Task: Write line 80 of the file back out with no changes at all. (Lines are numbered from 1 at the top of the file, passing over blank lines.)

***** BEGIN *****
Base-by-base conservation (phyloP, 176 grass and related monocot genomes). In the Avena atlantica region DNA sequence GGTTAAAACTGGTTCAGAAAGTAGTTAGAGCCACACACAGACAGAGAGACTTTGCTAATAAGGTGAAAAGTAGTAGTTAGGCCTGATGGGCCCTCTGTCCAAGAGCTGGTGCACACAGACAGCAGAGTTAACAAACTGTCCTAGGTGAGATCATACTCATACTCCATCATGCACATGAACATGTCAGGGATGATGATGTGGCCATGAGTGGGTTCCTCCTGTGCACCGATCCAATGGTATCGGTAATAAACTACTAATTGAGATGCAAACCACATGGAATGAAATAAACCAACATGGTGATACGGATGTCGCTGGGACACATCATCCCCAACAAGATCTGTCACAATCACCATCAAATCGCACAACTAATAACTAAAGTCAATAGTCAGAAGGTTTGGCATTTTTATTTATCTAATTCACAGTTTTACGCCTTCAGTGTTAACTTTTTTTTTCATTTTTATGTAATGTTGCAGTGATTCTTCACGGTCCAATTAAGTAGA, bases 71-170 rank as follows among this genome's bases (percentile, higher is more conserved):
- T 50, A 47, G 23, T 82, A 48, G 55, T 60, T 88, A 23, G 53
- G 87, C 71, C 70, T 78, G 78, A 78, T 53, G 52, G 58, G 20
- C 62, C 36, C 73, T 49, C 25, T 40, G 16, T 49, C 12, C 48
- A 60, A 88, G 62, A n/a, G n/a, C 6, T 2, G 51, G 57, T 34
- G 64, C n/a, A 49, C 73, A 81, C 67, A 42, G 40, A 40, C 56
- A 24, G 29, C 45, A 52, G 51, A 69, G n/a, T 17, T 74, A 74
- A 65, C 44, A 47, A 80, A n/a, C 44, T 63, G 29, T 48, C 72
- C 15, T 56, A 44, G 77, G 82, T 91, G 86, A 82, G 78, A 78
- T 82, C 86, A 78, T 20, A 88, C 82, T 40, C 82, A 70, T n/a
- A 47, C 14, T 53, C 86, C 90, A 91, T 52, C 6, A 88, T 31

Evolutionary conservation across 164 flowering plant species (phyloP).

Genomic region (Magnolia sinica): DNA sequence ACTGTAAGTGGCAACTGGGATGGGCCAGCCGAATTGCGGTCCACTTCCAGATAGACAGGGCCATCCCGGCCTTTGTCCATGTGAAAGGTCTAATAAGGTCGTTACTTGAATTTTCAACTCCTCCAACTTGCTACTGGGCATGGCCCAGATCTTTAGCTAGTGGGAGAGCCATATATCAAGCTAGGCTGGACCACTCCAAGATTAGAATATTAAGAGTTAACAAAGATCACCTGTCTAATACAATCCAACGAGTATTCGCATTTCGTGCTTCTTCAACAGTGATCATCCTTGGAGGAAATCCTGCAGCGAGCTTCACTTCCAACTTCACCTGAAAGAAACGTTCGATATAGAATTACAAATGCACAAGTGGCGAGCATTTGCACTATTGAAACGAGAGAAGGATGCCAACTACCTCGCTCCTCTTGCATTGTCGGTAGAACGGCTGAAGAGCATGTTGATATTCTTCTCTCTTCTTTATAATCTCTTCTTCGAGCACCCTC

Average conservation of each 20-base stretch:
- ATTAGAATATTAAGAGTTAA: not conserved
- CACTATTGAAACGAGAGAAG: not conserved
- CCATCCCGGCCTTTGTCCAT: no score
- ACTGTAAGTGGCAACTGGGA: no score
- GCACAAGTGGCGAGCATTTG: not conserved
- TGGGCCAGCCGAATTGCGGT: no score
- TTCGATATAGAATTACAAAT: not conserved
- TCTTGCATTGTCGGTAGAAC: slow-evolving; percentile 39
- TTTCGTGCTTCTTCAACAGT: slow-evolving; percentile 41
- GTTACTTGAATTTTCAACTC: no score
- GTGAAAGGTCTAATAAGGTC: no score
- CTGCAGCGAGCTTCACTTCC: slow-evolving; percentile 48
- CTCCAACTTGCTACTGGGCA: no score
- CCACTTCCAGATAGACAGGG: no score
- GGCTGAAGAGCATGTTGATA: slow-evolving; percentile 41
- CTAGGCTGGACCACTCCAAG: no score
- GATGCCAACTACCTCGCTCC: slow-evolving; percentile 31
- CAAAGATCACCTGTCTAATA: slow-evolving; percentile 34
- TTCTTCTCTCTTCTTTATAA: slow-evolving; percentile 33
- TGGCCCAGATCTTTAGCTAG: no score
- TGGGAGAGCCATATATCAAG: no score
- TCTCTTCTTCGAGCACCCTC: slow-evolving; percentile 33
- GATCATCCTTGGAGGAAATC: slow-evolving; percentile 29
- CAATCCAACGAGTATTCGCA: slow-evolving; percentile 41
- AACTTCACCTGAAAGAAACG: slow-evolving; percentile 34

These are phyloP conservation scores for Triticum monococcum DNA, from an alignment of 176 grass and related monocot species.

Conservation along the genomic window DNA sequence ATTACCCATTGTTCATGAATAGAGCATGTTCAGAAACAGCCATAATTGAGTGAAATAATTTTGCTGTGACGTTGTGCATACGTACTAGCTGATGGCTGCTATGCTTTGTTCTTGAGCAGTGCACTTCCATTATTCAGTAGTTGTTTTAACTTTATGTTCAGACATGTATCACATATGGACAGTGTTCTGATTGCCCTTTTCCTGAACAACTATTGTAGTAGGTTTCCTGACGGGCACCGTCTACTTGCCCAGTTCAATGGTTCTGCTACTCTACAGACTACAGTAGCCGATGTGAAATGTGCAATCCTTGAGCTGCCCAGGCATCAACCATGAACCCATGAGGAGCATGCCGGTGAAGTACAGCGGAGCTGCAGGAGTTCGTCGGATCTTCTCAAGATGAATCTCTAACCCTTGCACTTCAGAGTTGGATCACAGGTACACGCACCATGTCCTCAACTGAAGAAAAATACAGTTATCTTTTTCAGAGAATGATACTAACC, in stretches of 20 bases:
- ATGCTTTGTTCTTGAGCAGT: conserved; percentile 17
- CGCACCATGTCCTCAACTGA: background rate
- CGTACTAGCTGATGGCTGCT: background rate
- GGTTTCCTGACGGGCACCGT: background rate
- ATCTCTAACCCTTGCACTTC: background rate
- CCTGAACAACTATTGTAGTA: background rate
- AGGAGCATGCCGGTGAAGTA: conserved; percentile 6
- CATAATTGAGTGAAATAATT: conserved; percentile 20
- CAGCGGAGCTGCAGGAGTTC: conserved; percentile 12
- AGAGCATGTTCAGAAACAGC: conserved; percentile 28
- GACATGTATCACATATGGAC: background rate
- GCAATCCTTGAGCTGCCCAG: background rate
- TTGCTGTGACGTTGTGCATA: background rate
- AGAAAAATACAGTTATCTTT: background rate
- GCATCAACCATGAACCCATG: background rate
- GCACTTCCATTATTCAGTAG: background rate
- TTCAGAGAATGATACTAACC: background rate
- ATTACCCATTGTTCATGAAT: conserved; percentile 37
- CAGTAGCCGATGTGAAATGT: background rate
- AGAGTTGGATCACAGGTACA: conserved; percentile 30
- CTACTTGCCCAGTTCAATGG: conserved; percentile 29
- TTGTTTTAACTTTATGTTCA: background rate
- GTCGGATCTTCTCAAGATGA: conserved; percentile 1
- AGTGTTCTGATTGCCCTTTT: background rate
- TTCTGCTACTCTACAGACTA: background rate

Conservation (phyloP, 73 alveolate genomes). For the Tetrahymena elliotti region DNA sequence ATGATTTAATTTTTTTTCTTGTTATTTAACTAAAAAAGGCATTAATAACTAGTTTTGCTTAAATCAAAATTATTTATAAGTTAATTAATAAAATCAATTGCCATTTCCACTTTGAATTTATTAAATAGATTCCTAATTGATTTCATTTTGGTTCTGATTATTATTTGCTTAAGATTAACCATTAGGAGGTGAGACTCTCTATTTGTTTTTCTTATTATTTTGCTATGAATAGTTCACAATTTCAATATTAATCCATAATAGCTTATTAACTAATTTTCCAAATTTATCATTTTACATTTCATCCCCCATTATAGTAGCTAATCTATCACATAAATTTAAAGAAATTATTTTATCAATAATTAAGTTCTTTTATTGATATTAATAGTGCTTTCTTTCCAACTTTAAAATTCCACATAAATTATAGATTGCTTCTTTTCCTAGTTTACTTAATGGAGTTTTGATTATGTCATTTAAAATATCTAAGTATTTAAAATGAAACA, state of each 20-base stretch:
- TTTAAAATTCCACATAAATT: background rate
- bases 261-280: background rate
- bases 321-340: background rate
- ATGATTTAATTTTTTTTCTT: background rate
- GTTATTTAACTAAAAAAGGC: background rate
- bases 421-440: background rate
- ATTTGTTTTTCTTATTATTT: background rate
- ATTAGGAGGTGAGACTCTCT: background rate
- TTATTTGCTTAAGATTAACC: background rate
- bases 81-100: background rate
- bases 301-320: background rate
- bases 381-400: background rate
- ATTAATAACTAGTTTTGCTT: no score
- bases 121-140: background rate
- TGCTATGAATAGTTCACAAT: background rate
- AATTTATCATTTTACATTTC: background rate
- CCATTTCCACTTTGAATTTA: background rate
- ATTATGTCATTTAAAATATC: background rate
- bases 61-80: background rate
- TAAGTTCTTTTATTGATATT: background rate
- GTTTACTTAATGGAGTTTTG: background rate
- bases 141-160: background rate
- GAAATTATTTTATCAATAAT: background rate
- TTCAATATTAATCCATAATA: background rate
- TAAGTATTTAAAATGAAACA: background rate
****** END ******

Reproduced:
- ATTAATAACTAGTTTTGCTT: no score